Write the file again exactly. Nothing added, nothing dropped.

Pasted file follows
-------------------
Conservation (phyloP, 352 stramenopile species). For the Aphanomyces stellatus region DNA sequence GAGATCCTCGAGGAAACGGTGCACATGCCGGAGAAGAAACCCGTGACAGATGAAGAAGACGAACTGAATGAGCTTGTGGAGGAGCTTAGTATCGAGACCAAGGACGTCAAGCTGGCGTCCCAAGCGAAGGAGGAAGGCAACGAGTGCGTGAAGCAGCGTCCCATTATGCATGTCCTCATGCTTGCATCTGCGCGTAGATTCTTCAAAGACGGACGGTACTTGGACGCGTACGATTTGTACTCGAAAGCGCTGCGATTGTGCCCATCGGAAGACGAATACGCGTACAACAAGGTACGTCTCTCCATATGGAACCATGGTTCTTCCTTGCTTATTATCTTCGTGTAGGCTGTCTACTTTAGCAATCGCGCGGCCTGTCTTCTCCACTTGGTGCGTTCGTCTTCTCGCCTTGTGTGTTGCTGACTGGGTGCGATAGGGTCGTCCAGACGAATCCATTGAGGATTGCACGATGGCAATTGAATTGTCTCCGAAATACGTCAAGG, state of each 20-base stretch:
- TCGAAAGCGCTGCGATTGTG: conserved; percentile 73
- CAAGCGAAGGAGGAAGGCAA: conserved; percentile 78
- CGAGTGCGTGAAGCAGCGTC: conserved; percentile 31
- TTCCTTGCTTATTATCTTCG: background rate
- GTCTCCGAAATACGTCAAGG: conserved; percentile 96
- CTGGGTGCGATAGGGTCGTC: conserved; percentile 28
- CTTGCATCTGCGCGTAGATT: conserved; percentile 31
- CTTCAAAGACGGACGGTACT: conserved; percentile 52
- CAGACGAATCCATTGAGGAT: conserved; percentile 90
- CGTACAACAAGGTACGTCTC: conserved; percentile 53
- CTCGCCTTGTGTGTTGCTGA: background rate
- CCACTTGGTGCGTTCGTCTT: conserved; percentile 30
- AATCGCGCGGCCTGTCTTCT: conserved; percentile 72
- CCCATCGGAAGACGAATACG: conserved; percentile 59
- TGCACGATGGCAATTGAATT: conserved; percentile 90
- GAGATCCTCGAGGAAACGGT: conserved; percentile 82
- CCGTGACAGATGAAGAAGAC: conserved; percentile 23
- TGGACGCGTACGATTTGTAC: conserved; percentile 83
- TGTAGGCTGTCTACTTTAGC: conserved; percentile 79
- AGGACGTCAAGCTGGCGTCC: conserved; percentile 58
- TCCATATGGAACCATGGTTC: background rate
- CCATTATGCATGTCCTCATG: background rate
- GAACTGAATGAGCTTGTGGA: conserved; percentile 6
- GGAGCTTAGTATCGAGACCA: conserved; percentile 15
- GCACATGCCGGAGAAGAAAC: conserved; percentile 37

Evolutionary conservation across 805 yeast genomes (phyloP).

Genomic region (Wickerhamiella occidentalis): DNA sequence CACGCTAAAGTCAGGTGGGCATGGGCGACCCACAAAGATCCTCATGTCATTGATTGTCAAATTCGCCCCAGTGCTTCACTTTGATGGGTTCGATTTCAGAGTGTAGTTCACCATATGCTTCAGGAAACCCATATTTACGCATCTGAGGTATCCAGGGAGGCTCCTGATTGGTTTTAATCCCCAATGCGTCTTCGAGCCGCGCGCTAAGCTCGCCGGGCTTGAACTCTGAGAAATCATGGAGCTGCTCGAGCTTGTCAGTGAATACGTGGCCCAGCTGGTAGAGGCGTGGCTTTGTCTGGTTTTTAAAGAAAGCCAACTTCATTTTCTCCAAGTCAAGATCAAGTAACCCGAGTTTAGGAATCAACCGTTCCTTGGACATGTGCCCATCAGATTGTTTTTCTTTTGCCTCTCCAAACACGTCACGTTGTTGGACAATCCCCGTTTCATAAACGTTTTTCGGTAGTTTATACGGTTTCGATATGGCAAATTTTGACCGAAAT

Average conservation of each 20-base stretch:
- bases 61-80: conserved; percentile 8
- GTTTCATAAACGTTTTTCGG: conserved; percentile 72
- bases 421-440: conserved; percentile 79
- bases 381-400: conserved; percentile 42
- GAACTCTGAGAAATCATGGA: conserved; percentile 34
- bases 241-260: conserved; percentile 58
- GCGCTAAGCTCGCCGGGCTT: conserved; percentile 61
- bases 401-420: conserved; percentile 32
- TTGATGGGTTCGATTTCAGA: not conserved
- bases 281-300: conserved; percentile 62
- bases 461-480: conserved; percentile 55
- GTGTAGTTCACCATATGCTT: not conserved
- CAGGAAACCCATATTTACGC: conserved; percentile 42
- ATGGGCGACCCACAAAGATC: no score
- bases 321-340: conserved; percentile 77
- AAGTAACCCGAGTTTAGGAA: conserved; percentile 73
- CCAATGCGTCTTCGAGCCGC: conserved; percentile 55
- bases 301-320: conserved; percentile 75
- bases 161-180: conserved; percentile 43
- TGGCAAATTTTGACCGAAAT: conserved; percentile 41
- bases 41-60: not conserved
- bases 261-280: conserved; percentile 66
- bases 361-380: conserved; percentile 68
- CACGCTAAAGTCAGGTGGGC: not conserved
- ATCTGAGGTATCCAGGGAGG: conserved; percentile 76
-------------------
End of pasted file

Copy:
Conservation (phyloP, 352 stramenopile species). For the Aphanomyces stellatus region DNA sequence GAGATCCTCGAGGAAACGGTGCACATGCCGGAGAAGAAACCCGTGACAGATGAAGAAGACGAACTGAATGAGCTTGTGGAGGAGCTTAGTATCGAGACCAAGGACGTCAAGCTGGCGTCCCAAGCGAAGGAGGAAGGCAACGAGTGCGTGAAGCAGCGTCCCATTATGCATGTCCTCATGCTTGCATCTGCGCGTAGATTCTTCAAAGACGGACGGTACTTGGACGCGTACGATTTGTACTCGAAAGCGCTGCGATTGTGCCCATCGGAAGACGAATACGCGTACAACAAGGTACGTCTCTCCATATGGAACCATGGTTCTTCCTTGCTTATTATCTTCGTGTAGGCTGTCTACTTTAGCAATCGCGCGGCCTGTCTTCTCCACTTGGTGCGTTCGTCTTCTCGCCTTGTGTGTTGCTGACTGGGTGCGATAGGGTCGTCCAGACGAATCCATTGAGGATTGCACGATGGCAATTGAATTGTCTCCGAAATACGTCAAGG, state of each 20-base stretch:
- TCGAAAGCGCTGCGATTGTG: conserved; percentile 73
- CAAGCGAAGGAGGAAGGCAA: conserved; percentile 78
- CGAGTGCGTGAAGCAGCGTC: conserved; percentile 31
- TTCCTTGCTTATTATCTTCG: background rate
- GTCTCCGAAATACGTCAAGG: conserved; percentile 96
- CTGGGTGCGATAGGGTCGTC: conserved; percentile 28
- CTTGCATCTGCGCGTAGATT: conserved; percentile 31
- CTTCAAAGACGGACGGTACT: conserved; percentile 52
- CAGACGAATCCATTGAGGAT: conserved; percentile 90
- CGTACAACAAGGTACGTCTC: conserved; percentile 53
- CTCGCCTTGTGTGTTGCTGA: background rate
- CCACTTGGTGCGTTCGTCTT: conserved; percentile 30
- AATCGCGCGGCCTGTCTTCT: conserved; percentile 72
- CCCATCGGAAGACGAATACG: conserved; percentile 59
- TGCACGATGGCAATTGAATT: conserved; percentile 90
- GAGATCCTCGAGGAAACGGT: conserved; percentile 82
- CCGTGACAGATGAAGAAGAC: conserved; percentile 23
- TGGACGCGTACGATTTGTAC: conserved; percentile 83
- TGTAGGCTGTCTACTTTAGC: conserved; percentile 79
- AGGACGTCAAGCTGGCGTCC: conserved; percentile 58
- TCCATATGGAACCATGGTTC: background rate
- CCATTATGCATGTCCTCATG: background rate
- GAACTGAATGAGCTTGTGGA: conserved; percentile 6
- GGAGCTTAGTATCGAGACCA: conserved; percentile 15
- GCACATGCCGGAGAAGAAAC: conserved; percentile 37

Evolutionary conservation across 805 yeast genomes (phyloP).

Genomic region (Wickerhamiella occidentalis): DNA sequence CACGCTAAAGTCAGGTGGGCATGGGCGACCCACAAAGATCCTCATGTCATTGATTGTCAAATTCGCCCCAGTGCTTCACTTTGATGGGTTCGATTTCAGAGTGTAGTTCACCATATGCTTCAGGAAACCCATATTTACGCATCTGAGGTATCCAGGGAGGCTCCTGATTGGTTTTAATCCCCAATGCGTCTTCGAGCCGCGCGCTAAGCTCGCCGGGCTTGAACTCTGAGAAATCATGGAGCTGCTCGAGCTTGTCAGTGAATACGTGGCCCAGCTGGTAGAGGCGTGGCTTTGTCTGGTTTTTAAAGAAAGCCAACTTCATTTTCTCCAAGTCAAGATCAAGTAACCCGAGTTTAGGAATCAACCGTTCCTTGGACATGTGCCCATCAGATTGTTTTTCTTTTGCCTCTCCAAACACGTCACGTTGTTGGACAATCCCCGTTTCATAAACGTTTTTCGGTAGTTTATACGGTTTCGATATGGCAAATTTTGACCGAAAT

Average conservation of each 20-base stretch:
- bases 61-80: conserved; percentile 8
- GTTTCATAAACGTTTTTCGG: conserved; percentile 72
- bases 421-440: conserved; percentile 79
- bases 381-400: conserved; percentile 42
- GAACTCTGAGAAATCATGGA: conserved; percentile 34
- bases 241-260: conserved; percentile 58
- GCGCTAAGCTCGCCGGGCTT: conserved; percentile 61
- bases 401-420: conserved; percentile 32
- TTGATGGGTTCGATTTCAGA: not conserved
- bases 281-300: conserved; percentile 62
- bases 461-480: conserved; percentile 55
- GTGTAGTTCACCATATGCTT: not conserved
- CAGGAAACCCATATTTACGC: conserved; percentile 42
- ATGGGCGACCCACAAAGATC: no score
- bases 321-340: conserved; percentile 77
- AAGTAACCCGAGTTTAGGAA: conserved; percentile 73
- CCAATGCGTCTTCGAGCCGC: conserved; percentile 55
- bases 301-320: conserved; percentile 75
- bases 161-180: conserved; percentile 43
- TGGCAAATTTTGACCGAAAT: conserved; percentile 41
- bases 41-60: not conserved
- bases 261-280: conserved; percentile 66
- bases 361-380: conserved; percentile 68
- CACGCTAAAGTCAGGTGGGC: not conserved
- ATCTGAGGTATCCAGGGAGG: conserved; percentile 76